Oklahoma enacts law to counter ESG policies targeting fossil fuels



In a move designed to push back against the environmental, social, and governance (ESG) policies of big financial institutions, Oklahoma has adopted legislation that will require the Sooner State to divest from any financial company that boycotts the fossil fuel industry.

The Energy Discrimination Elimination Act of 2022 (House Bill 2034) requires the state treasurer to maintain and provide to each state governmental entity a list of financial companies that boycott energy companies. The state governmental entity must then notify the treasurer of the listed financial companies in which they own direct or indirect holdings. They must also send a written notice to the financial institution, warning that it may become subject of divestment.

Under the new law, a state governmental entity must rid itself of at least 50% of the assets of a listed financial institution within 180 days of the financial company’s receiving notice and 100% of the assets within 360 days.

“Free of Discrimination”

“Oil and gas are the backbone of our state’s economy, and it’s crucial that we do all in our power to fully support this industry,” Sen. Mark Allen (R-Spiro) told KFOR. “I’m happy to have carried this measure that will make our state free of discrimination against the fossil fuel industry, and am glad my colleagues see the importance oi standing up against the corporations that put political ideology ahead of the interests of our taxpayers, shareholders, and residents.”

“Oklahoma is the state that fossil fuels built. If you are boycotting them (fossil fuel companies), the state will not do business with you,” added Sen. Mark McBride (R-Moore).

Oklahoma’s new law is modeled on a similar statute, State Bill 13, adopted earlier in Texas. Both states see their livelihoods and tax bases endangered by ESG.

Financial institutions that adopt ESG policies do so with the goal of denying capital to oil and natural gas producers, thereby benefitting renewable energy companies, in which many are invested. Once capital has dried up, ESG proponents hope, fossil-fuel companies will be gradually driven from the marketplace. ESG is being actively supported by the Biden administration, which sees it–along with denying drilling permits on federal lands and offshore and blocking construction of oil and gas pipelines–as a way to clear the path for renewable energy, primarily wind and solar power.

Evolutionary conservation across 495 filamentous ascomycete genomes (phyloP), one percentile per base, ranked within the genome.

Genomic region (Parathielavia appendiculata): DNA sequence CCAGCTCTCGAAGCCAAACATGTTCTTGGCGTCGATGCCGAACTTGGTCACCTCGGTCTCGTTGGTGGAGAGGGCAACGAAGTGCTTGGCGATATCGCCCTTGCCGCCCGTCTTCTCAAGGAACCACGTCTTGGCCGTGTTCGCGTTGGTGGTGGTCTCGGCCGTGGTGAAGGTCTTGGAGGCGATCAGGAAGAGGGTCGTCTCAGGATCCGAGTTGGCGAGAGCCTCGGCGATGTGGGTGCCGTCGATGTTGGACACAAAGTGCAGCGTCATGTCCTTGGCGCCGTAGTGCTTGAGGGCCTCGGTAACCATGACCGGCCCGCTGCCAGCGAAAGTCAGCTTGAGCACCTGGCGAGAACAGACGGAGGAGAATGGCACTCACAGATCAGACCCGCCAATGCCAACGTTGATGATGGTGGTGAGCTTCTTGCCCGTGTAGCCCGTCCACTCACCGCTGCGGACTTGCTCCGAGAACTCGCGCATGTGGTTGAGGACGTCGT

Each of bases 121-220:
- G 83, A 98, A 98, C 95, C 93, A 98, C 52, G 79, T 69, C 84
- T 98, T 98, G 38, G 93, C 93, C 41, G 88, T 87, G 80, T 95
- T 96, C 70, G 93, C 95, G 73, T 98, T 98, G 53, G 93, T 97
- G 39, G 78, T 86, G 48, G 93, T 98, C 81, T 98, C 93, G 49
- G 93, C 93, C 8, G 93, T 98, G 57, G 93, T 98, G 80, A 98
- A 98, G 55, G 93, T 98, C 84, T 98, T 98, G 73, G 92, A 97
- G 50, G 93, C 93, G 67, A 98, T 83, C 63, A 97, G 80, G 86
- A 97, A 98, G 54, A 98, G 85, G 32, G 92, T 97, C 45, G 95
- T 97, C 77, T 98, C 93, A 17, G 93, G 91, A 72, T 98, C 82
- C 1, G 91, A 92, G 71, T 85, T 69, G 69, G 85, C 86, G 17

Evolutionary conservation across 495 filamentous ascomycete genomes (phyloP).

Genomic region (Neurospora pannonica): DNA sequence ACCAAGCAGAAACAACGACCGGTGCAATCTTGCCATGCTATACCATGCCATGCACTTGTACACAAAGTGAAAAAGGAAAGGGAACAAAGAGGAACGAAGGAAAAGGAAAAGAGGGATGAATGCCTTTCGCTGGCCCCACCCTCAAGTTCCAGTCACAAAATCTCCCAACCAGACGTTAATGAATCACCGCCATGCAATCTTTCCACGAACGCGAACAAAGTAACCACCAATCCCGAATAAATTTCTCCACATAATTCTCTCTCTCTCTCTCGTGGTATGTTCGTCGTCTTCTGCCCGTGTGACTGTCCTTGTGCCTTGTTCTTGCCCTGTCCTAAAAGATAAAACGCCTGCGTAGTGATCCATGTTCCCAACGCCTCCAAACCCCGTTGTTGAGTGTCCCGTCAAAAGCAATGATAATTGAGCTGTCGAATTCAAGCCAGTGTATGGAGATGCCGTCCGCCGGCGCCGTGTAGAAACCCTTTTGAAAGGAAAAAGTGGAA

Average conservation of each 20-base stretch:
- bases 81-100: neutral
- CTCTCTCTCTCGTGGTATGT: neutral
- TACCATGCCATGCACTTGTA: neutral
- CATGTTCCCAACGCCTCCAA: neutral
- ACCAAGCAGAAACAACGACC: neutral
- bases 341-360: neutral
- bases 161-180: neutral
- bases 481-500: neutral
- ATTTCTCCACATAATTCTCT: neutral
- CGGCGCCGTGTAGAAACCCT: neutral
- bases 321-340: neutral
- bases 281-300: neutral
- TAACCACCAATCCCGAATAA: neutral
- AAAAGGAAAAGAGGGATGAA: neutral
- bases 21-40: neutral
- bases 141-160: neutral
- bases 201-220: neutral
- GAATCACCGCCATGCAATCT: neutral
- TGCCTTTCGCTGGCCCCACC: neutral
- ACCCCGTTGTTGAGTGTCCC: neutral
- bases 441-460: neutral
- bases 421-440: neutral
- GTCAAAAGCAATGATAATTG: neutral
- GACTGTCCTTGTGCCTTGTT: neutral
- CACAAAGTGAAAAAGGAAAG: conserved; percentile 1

Rough Sailing Ahead

The push for ESG-inspired divesting from fossil-fuel companies, with accompanying calls to “keep it in the ground,” come at a time of soaring energy prices and concerns that some areas of the country will be facing blackouts and brownouts this summer, as the nation’s shaky electric grid shows the effects of trying to cope with increased reliance on intermittent wind and solar power. While grid operators warn about blackouts, the East Coast of the U.S. is facing an acute shortage of–already expensive–diesel fuel. Diesel is used in every segment of industrial activity and the supply chain, from the transportation of goods to manufacturing and agriculture, powering such things as trucks, tractors, locomotives for freight trains, and heavy equipment at construction sites.

Motorists and businesses are already feeling the pinch. National average diesel retail prices rose to an all-time high for the 15th straight day on May 13th, reaching $5.56 a gallon, according to AAA, the Wall Street Journal reported. They have surged 56% in 2022, outstripping rises in the benchmark price for crude oil. Retail unleaded gasoline prices have risen 35% to a national average of $4.43 a gallon.

Diesel is the workhorse of industry and can’t be replaced by windmills, solar panels, or batteries.

But don’t tell that to anyone in the Biden administration; they don’t want to hear it.